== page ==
Linking calf characteristics with later heifer- and cow performance is suggested to provide the opportunity to set up a list of early life indicators for better selection of the most promising replacement stock and a reduction of the maintenance costs, resulting in an improved functioning of the dairy sector.
To confirm this hypothesis the life stage performance was investigated and the link between life stage performance and lifelong performance was considered.
This study used an existing database. Data was collected from 842 Holstein-Friesian cows by CRV (Coöperatie Rundveeverbetering) and WUR Livestock Research. The Principle Component Analysis (PCA), was used to reduce numerous observed variables into a smaller set of components per life stage, explaining the largest percentage of variation of the original dataset. Correlations between pairs of measures were calculated with Spearman rank correlation, identifying possible relationships between performances throughout life stages, the relation to lifetime performance and also if performances were interrelated.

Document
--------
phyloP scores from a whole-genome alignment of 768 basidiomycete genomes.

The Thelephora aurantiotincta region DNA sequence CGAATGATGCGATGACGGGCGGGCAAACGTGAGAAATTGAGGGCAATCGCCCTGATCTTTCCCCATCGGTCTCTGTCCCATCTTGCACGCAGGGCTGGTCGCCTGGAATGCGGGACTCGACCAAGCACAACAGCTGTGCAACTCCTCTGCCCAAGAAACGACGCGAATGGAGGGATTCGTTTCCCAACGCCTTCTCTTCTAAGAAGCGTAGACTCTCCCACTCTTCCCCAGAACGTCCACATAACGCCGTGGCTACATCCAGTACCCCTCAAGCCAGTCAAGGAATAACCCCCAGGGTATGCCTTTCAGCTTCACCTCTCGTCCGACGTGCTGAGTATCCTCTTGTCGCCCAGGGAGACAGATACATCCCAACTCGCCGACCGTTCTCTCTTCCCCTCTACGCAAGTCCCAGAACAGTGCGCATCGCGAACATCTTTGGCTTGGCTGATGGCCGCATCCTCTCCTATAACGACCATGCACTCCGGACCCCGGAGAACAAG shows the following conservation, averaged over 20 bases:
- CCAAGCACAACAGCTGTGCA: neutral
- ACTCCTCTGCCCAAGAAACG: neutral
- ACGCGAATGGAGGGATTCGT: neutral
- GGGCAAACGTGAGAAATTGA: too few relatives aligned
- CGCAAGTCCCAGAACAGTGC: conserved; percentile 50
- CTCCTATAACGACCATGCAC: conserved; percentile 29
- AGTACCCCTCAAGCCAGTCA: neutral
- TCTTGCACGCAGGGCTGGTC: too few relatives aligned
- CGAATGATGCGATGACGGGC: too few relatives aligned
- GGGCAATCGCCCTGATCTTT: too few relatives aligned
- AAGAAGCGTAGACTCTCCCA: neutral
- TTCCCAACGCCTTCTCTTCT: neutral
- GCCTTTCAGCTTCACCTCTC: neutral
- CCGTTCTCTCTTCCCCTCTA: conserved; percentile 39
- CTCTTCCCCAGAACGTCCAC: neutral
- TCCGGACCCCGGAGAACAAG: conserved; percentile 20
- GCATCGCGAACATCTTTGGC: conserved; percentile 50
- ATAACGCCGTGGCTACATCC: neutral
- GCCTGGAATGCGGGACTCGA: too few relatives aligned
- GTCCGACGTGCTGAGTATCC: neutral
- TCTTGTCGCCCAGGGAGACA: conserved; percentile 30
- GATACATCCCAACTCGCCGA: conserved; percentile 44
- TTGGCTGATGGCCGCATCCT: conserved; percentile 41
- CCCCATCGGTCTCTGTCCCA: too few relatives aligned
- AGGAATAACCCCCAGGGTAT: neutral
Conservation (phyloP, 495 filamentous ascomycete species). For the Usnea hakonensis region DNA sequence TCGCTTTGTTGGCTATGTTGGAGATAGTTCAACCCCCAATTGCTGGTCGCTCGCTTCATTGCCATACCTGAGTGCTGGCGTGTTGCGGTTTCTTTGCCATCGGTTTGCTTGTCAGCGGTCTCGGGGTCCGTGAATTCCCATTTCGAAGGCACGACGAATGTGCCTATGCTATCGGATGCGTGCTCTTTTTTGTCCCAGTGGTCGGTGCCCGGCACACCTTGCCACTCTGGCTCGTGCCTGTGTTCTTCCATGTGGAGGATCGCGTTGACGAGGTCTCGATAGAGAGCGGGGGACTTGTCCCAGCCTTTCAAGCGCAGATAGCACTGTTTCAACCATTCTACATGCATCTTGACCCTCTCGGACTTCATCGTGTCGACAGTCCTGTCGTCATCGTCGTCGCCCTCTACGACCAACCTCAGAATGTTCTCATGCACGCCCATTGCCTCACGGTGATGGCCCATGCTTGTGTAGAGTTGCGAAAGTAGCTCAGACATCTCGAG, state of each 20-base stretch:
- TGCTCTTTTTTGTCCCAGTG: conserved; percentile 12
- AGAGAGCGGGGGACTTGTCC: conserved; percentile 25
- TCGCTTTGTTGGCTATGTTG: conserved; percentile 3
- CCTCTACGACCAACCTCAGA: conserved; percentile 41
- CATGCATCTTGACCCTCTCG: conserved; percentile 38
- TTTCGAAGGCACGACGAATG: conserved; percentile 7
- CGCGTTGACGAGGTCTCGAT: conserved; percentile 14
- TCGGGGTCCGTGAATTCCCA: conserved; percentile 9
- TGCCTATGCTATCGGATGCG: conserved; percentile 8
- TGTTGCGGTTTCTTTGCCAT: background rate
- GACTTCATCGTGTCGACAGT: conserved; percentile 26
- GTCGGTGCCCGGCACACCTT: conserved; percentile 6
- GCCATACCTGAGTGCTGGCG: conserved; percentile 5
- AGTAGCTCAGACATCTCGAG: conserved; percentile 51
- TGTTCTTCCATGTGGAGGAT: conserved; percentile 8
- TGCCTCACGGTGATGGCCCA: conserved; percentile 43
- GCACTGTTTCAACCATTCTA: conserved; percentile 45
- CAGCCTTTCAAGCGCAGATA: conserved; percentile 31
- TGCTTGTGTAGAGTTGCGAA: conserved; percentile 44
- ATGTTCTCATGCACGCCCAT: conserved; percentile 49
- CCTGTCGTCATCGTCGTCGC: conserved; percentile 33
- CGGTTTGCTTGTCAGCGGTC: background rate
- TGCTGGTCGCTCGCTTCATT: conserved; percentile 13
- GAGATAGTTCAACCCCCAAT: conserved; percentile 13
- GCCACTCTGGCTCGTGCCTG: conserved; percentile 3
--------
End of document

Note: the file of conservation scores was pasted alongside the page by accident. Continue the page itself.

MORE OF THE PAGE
Having access to a large dataset of cows, followed from birth to calving and onwards, was supposed to be a great opportunity to investigate lifetime traits. However, this was only true to a limited extend as all found correlations had low values. As calves, heifers and cows were exposed to different tests and circumstances per life stage, little correlation was found between behavioural and physiological performances. A small relation between consistent day to day activity patterns with fear was found in heifers and calves. The responses of the calves to the behaviour tests reflected their personality in terms of emotionality, stress responsiveness and fearfulness. Personality, however, only showed some negligible correlations with growth-, health- and fertility variables. Some small but definite relationships were found considering body dimensions and performance later in life. And lastly, all found relations between production, growth, health and fertility were negligible or small.
As a result, no set of early life indicators, as a tool for the selection of promising replacement stock, could be derived from the results of this study due to small correlations between life stage- and lifetime performance.
Student: A Coysman
Supervisor: dr ir E Bokkers (APS) dr ir K van Reenen (ASG)